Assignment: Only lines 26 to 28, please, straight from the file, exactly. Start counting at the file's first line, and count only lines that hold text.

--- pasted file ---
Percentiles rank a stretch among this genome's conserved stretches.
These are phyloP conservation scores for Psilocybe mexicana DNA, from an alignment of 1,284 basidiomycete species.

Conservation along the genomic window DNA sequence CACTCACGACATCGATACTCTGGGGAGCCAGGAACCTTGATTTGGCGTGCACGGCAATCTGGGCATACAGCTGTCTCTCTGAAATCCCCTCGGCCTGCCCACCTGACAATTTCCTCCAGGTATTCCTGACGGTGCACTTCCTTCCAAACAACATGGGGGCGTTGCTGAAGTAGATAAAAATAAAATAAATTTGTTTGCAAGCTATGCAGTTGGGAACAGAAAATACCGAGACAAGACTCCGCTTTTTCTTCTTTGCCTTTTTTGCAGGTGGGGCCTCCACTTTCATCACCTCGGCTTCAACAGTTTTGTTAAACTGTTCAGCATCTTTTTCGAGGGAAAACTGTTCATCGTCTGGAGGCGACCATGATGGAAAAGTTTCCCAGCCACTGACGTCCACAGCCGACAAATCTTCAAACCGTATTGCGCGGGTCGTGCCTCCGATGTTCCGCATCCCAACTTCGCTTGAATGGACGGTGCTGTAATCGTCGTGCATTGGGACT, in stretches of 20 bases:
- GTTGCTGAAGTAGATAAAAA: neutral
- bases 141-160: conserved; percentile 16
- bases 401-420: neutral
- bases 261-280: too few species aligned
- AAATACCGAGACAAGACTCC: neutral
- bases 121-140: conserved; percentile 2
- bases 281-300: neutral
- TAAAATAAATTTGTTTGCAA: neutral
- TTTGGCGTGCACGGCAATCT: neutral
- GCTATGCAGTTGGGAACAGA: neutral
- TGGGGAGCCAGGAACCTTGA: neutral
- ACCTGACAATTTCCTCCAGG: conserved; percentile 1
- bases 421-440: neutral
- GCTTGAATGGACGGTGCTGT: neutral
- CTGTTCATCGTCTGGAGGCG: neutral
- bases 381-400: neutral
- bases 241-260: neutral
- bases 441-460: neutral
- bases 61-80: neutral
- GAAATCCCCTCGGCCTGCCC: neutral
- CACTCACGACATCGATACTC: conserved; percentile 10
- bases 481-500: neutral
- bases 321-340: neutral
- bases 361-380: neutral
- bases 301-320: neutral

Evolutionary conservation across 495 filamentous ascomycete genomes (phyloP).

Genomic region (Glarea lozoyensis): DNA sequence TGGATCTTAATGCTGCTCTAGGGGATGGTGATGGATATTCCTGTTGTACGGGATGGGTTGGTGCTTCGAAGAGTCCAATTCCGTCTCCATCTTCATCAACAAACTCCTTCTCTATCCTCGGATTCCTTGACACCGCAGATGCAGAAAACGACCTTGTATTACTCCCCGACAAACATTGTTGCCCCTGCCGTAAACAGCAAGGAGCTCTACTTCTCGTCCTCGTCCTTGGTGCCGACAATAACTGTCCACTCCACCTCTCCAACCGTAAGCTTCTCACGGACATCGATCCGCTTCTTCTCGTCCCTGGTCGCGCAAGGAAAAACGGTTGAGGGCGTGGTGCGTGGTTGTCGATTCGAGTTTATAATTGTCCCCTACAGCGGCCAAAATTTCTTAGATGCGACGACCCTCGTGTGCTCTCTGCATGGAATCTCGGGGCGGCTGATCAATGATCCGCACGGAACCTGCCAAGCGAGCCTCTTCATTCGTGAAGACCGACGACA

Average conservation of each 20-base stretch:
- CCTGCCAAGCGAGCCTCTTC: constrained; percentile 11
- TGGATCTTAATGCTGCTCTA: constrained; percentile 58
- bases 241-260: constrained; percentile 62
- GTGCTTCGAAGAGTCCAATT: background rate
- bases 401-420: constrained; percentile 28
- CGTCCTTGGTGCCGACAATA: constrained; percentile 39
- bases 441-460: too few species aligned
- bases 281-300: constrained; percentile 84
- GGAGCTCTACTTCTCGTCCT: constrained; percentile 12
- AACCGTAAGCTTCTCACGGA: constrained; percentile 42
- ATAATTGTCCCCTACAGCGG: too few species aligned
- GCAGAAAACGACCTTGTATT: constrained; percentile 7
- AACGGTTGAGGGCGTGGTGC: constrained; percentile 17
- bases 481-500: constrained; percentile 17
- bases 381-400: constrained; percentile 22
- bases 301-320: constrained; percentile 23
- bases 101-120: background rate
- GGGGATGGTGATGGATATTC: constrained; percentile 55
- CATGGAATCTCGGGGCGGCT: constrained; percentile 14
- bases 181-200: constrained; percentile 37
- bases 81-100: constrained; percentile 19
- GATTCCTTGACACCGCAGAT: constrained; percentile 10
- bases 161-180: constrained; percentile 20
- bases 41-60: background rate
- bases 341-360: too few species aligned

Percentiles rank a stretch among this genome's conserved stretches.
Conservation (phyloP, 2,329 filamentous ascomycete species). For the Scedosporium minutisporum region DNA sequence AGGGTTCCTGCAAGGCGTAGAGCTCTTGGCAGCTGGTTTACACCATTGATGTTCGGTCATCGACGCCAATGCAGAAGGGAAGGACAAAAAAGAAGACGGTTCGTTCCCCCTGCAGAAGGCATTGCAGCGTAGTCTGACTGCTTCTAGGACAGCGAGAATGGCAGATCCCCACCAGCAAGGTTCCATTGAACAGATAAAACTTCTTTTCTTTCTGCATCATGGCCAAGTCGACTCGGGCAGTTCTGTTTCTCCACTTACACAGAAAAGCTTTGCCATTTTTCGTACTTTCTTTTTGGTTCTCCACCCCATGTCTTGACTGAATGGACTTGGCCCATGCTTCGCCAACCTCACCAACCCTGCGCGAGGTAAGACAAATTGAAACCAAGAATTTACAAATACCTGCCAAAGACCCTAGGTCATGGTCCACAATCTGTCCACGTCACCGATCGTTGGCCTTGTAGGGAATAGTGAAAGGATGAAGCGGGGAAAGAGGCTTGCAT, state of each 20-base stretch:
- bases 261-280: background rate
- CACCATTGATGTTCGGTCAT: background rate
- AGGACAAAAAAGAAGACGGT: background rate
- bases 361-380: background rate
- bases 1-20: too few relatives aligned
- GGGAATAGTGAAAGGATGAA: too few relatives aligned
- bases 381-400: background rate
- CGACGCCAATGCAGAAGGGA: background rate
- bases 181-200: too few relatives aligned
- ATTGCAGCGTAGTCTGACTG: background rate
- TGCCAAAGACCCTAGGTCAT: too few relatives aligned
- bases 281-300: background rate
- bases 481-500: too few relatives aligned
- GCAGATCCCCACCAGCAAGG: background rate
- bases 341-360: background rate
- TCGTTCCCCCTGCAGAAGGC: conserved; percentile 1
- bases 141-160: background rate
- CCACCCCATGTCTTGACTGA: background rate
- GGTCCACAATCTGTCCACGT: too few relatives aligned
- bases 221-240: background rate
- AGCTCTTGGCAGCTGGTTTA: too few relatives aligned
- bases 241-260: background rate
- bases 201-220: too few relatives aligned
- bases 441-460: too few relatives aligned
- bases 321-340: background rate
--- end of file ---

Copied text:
- bases 321-340: neutral
- bases 361-380: neutral
- bases 301-320: neutral